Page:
Queer Asian Confidence

Sometimes I struggle to honor my strengths. I have pretty high self-compassion and self-esteem, I just don’t like acknowledging what I’m good at. For example, I’m starting my fourth year of training as a psychologist. In my most recent therapy evaluation, my supervisor commended my “ability to connect with clients and make them feel safe with [me].” She also wrote that I have “an intuitive approach that is bolstered by [a] strong theoretical orientation… influenced by a multicultural lens, feminist therapy, ACT and CBT, and interpersonal process,” as well as an openness and genuineness that helps clients feel connected to me. Though I recognize my clients’ growth, I still think: am I actually good at this?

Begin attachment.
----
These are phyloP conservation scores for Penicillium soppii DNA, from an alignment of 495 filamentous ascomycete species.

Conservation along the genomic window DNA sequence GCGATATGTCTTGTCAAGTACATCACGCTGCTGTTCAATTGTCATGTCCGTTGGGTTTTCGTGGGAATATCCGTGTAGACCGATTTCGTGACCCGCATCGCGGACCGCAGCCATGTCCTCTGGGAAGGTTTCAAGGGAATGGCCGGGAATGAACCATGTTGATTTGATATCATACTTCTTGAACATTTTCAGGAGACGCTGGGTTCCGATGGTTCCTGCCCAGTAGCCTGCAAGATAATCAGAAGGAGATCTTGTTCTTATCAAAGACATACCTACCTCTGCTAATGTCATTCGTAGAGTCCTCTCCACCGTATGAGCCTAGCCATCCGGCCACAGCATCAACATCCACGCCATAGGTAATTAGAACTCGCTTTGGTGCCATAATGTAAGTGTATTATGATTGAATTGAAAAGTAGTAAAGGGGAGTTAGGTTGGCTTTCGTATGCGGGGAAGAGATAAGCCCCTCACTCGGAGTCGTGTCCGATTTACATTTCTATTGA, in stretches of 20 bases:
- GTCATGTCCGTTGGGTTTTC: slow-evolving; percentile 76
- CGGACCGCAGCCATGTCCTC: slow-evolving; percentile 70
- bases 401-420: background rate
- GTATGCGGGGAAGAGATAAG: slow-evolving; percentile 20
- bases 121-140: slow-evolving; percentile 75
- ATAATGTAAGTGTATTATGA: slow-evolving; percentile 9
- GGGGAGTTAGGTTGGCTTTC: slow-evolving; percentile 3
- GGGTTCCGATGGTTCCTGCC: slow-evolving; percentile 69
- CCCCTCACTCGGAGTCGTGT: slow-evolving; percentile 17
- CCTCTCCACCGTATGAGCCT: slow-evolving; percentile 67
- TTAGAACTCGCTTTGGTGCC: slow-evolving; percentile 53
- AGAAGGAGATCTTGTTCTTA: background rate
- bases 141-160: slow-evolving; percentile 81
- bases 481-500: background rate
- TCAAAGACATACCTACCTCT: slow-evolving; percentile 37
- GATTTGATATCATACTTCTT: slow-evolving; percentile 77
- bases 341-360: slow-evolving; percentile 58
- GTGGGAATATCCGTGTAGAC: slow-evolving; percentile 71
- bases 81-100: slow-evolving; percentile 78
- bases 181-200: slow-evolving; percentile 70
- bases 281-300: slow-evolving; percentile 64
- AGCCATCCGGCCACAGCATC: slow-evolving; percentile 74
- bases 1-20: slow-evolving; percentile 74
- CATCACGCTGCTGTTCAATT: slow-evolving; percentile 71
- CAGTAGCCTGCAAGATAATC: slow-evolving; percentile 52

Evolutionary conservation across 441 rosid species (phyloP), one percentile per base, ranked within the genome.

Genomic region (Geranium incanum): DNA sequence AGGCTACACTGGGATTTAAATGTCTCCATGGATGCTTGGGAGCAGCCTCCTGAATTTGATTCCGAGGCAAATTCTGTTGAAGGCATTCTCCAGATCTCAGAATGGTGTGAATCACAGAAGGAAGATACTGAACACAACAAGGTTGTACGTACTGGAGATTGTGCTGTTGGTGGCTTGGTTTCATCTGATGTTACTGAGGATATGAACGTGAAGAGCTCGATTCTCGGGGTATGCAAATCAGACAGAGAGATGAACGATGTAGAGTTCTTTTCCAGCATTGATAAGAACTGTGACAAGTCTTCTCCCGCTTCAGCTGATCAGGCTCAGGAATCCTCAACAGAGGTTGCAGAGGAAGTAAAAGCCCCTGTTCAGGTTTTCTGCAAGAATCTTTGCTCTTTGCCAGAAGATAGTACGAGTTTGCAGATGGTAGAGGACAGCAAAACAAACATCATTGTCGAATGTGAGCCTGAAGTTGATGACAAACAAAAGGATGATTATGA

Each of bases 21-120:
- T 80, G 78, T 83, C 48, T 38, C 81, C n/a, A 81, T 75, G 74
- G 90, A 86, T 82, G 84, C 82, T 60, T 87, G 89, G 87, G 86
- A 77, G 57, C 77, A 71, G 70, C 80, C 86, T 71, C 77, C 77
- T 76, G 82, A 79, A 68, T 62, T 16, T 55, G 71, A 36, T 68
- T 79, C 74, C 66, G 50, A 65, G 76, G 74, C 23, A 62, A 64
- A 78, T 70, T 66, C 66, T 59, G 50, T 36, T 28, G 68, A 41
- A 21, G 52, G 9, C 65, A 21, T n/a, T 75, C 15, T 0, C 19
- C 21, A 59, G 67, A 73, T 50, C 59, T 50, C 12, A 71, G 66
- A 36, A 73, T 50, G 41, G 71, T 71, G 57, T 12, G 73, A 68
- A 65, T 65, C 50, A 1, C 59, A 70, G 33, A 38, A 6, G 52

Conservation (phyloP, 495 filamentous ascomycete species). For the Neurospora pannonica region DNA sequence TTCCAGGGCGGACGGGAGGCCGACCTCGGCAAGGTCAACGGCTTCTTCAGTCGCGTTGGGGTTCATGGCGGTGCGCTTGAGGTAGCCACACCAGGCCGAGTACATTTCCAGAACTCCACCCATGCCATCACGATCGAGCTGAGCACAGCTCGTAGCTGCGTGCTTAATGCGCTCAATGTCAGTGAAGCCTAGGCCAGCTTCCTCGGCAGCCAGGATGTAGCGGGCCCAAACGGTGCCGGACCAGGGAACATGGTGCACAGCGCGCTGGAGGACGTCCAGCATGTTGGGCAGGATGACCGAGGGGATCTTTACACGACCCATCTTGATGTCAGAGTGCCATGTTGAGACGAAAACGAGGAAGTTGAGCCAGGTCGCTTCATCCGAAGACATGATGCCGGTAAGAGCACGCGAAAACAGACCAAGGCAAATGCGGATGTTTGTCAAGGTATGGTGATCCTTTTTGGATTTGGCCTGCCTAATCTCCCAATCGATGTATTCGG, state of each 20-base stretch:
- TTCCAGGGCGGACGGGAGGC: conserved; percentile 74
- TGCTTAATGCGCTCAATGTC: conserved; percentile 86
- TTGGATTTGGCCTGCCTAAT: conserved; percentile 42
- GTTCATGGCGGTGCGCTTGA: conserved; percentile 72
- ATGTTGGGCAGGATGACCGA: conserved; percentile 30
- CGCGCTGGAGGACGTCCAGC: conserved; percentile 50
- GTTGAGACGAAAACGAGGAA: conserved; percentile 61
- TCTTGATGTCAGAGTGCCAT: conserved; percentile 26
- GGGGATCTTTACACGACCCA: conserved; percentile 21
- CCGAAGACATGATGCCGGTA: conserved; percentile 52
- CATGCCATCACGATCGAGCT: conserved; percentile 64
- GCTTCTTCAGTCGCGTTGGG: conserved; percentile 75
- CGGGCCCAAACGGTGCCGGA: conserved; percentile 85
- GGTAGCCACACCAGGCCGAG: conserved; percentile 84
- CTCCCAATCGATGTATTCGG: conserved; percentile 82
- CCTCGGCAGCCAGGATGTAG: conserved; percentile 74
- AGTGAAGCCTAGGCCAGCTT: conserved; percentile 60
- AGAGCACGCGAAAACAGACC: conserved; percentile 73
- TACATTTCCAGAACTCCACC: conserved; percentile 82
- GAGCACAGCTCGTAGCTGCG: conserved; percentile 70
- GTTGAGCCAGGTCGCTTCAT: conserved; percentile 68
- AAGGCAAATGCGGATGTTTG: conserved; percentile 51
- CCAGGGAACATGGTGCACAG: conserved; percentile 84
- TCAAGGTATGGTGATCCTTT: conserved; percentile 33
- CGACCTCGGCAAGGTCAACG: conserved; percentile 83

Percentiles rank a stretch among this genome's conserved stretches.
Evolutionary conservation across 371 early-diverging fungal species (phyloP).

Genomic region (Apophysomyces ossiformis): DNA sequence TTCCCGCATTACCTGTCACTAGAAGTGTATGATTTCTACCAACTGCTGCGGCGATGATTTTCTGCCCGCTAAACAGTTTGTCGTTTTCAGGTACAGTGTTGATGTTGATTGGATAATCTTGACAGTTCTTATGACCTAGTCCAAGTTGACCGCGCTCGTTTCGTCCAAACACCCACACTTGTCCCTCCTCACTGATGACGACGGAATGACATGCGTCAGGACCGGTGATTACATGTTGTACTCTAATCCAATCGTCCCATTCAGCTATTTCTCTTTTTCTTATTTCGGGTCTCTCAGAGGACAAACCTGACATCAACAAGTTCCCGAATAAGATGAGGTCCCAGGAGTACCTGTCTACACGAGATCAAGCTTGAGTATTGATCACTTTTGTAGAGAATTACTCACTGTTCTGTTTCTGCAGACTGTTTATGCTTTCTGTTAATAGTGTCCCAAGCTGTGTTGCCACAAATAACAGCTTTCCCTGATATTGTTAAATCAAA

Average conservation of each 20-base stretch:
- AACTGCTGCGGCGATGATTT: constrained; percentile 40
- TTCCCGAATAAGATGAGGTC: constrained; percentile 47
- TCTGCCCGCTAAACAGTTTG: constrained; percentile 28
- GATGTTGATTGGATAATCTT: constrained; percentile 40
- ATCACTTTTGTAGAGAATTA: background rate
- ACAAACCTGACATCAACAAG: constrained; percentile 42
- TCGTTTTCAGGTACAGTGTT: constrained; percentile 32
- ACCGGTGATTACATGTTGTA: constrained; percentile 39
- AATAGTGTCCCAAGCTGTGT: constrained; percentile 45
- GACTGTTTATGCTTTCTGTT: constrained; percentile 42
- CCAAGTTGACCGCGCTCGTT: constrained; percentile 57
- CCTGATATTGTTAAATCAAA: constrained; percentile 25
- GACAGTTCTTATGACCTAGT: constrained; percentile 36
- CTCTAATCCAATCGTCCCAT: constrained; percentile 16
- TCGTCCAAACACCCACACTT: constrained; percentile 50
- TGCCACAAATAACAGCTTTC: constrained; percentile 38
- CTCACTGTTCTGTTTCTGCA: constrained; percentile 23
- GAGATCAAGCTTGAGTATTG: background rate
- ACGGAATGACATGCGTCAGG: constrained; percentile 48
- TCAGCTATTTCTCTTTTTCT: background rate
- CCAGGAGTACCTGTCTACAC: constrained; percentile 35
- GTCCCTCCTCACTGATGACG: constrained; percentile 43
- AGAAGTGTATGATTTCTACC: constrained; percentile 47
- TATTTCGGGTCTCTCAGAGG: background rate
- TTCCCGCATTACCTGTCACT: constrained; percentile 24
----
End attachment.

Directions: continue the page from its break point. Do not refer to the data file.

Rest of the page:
Even though I can grow in honoring my strengths, I like my modesty a lot. I think it stems from Asian values of humility, as well as not wanting to be like other men who have an inflated sense of their abilities. Instead of searching for the spotlight, I can spend more time honing my empathy, social justice advocacy, and mentoring. Still, internalizing modesty to an extreme may have its downsides. My supervisor also wrote in her evaluation, “I think Thomas is always a bit surprised at the progress of his clients, as he sometimes doubts that he is a good, actually excellent, therapist. I encourage his humility, but also think he would benefit from receiving the fact that he is very skilled and capable.”